U.S.S. McKean Sea Stories

A young man joins the navy for many reasons. Some do it for the GI Bill
benefits. Some do it out of family tradition. For others, it's an 
opportunity to grow up and decide what they wish to do with their lives.
Some do it at the demands of a Superior Court judge. I think most
enlisted for the same reason I did - for the adventure. We heard our
fathers, uncles,older brothers and neighbors tell us tales of exotic ports 
of call visited while they served their time at sea. 

Once we swore that oath, the tales only got better. There are some facts
of life that your Uncle Charley won't discuss with you. But that 
Gunner's Mate Second Class that you spent a mid-watch with will tell
you everything, and you just can't wait for your chance to go on a
WESTPAC cruise so that you too can visit Subic Bay and cross the
Perfume River. You are told (and you believe) that every bar-maid in 
Olongapo is a gymnastic goddess waiting to turn a pimply-faced pollywog
into a salty sea-dog -and will do it all night long for only five bucks.

My first exotic port of call was Portland, Oregon in June of 1977. My ship, the
USS McKEAN DD784 was invited to take part in Portland’s annual Rose Festival.
A dozen or so naval vessels from the US and Canada would sail up the Willamette
River and moor at Portland's waterfront. Each ship would offer tours during the day
and the crew would have liberty during the late afternoon and night. Those that
had been to previous Rose Festivals told us younger guys that this was the next
best thing to Subic. We were told that Portland women just loved sailors and that
we had best stock up on "protection." SH3 Verba had stockpiled the ship's store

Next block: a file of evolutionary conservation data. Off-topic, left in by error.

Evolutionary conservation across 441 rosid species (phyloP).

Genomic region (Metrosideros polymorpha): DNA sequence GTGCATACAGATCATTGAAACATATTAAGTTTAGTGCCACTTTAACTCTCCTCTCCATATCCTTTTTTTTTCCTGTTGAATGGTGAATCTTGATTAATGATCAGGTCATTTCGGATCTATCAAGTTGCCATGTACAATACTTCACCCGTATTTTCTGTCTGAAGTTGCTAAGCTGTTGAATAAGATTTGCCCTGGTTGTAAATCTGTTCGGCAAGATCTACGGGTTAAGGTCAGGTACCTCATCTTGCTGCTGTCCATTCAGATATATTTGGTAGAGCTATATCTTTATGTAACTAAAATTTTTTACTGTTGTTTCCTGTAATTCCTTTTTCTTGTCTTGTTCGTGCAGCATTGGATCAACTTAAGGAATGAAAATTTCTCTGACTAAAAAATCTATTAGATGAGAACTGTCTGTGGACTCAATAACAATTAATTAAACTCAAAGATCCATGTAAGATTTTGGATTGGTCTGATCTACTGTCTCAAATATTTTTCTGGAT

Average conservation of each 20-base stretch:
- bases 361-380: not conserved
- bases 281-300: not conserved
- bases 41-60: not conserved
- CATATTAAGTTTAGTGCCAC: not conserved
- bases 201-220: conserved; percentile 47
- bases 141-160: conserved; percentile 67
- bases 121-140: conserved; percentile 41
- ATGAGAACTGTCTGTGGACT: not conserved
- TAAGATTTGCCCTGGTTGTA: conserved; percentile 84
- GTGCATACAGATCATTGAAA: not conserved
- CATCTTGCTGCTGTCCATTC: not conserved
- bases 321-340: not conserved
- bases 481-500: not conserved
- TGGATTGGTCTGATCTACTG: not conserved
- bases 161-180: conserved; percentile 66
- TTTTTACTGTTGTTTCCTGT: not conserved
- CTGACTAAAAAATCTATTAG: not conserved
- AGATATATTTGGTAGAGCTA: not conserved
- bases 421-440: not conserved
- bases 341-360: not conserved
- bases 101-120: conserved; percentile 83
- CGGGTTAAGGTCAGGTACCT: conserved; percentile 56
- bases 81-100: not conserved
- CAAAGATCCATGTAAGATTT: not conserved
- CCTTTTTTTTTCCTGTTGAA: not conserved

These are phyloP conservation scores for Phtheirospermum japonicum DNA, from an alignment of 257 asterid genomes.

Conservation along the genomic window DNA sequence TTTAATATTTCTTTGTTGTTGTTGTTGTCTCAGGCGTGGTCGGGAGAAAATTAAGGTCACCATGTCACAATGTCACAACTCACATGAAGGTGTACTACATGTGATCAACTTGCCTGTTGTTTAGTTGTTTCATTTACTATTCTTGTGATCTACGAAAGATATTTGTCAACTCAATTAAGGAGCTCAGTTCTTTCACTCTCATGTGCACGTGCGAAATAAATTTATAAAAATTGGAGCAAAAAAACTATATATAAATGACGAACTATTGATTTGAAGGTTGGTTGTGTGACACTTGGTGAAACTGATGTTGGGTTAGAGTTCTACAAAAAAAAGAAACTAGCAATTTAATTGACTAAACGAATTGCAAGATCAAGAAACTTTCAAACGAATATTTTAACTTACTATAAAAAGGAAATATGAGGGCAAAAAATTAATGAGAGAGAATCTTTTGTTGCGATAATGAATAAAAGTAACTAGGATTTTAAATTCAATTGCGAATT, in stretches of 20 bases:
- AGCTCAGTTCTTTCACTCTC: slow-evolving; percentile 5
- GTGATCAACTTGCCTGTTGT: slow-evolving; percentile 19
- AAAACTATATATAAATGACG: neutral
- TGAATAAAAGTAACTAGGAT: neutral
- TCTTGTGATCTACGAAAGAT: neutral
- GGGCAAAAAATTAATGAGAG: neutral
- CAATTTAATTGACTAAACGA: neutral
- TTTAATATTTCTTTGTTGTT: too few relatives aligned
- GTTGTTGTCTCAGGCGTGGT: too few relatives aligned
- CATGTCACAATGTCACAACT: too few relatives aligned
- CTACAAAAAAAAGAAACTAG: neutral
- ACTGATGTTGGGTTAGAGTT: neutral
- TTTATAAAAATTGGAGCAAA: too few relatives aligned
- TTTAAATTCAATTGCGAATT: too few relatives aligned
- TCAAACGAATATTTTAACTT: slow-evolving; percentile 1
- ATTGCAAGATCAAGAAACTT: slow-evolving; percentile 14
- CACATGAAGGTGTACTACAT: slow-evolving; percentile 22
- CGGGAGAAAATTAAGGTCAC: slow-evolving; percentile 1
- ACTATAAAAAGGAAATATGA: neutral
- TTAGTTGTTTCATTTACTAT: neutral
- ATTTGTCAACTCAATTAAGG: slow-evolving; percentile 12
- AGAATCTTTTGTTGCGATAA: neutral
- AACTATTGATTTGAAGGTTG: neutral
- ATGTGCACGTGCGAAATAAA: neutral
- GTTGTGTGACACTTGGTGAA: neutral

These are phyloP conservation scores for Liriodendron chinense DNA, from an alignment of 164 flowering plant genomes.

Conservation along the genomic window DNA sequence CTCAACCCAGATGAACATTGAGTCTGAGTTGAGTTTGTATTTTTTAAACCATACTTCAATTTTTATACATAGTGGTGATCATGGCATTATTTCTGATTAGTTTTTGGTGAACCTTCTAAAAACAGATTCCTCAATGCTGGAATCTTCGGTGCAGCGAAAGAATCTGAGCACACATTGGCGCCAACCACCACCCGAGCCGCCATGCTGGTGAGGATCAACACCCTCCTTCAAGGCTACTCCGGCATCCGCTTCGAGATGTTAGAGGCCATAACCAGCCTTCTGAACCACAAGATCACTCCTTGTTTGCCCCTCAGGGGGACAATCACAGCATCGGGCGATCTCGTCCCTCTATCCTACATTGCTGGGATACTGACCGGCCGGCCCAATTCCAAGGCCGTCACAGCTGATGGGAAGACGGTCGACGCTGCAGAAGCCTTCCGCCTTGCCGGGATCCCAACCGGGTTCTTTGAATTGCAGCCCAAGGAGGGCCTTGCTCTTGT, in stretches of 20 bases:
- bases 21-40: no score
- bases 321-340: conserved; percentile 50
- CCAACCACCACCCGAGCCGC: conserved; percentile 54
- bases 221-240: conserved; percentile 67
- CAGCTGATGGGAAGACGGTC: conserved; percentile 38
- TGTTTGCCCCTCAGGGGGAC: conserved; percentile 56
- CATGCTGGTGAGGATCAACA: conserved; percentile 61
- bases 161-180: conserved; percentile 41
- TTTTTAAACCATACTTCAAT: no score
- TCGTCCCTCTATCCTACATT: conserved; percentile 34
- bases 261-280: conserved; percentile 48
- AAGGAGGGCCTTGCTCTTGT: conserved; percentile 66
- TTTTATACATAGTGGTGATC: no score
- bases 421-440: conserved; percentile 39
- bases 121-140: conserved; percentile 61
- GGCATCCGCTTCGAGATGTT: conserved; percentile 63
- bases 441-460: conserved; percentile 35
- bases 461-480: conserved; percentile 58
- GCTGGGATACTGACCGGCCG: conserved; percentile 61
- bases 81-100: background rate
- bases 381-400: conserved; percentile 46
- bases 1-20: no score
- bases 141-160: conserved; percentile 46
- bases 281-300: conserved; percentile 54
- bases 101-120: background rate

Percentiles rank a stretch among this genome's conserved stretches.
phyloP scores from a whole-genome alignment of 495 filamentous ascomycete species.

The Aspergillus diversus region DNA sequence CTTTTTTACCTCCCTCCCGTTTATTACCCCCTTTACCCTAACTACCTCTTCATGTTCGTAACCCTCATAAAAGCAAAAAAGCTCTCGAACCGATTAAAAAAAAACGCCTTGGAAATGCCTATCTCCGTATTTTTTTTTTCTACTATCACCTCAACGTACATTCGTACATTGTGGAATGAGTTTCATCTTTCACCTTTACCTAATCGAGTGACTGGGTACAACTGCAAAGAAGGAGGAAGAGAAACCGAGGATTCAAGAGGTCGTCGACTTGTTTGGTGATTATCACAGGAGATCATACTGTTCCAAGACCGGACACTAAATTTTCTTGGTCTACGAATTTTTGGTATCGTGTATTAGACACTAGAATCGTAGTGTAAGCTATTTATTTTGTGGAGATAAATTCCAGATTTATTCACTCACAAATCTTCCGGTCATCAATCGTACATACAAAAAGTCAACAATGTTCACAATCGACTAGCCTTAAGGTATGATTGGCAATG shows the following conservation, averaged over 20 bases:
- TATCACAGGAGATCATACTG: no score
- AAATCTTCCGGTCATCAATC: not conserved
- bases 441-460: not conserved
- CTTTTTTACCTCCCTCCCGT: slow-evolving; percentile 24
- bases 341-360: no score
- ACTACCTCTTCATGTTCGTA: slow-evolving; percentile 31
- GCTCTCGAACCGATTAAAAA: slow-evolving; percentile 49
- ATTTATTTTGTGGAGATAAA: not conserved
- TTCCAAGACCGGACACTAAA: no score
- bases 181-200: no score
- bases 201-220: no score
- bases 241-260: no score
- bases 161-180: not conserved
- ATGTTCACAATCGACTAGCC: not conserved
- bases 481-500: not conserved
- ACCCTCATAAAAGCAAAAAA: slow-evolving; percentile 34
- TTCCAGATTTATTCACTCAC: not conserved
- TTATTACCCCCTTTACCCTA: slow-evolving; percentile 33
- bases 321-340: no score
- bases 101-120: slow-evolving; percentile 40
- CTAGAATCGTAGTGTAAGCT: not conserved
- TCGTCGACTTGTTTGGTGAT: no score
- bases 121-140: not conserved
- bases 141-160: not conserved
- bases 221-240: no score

with condoms and sold out of them the first time he opened the store for business.
He told me that based on his experience at the previous Rose Festival, I should
buy at least a dozen, two dozen would better. I think I bought three dozen, just
in case.

Being only 19 years old, I couldn't go into the waterfront bars so I toured
Portland's other sites where one is likely to meet a hot woman. I walked the 
waterfront park thirty or forty times, walked to the Museum of Science and 
Industry, walked back from the Museum of Science and Industry. (There must
be an Oregon state law that saws that no girl over the age of twelve will ever
visit the science museum.) I went into every department store, record shop,
book store and even a gun shop and failed to be approached by a passionate,
gorgeous and affluent woman who wanted to take advantage of my youth and
virility. I had dinner at a Burger King, returned to the ship, watched a
movie on the mess decks, crawled into my rack and went to sleep.

The next day I had the duty and was stuck on ship. The command, "Rig ship for
visitors," was announced over the 1MC. (That's another great sea-story but 
beyond the scope of this article. Perhaps later.) The ship was open for tours.
I stood the 0800-1200 quarterdeck watch as the Petty Officer of the Watch (POOW).
I told myself that if I couldn't meet any pretty girls in Portland, at least
I could watch them as they came onboard. And perhaps, if I looked really cool,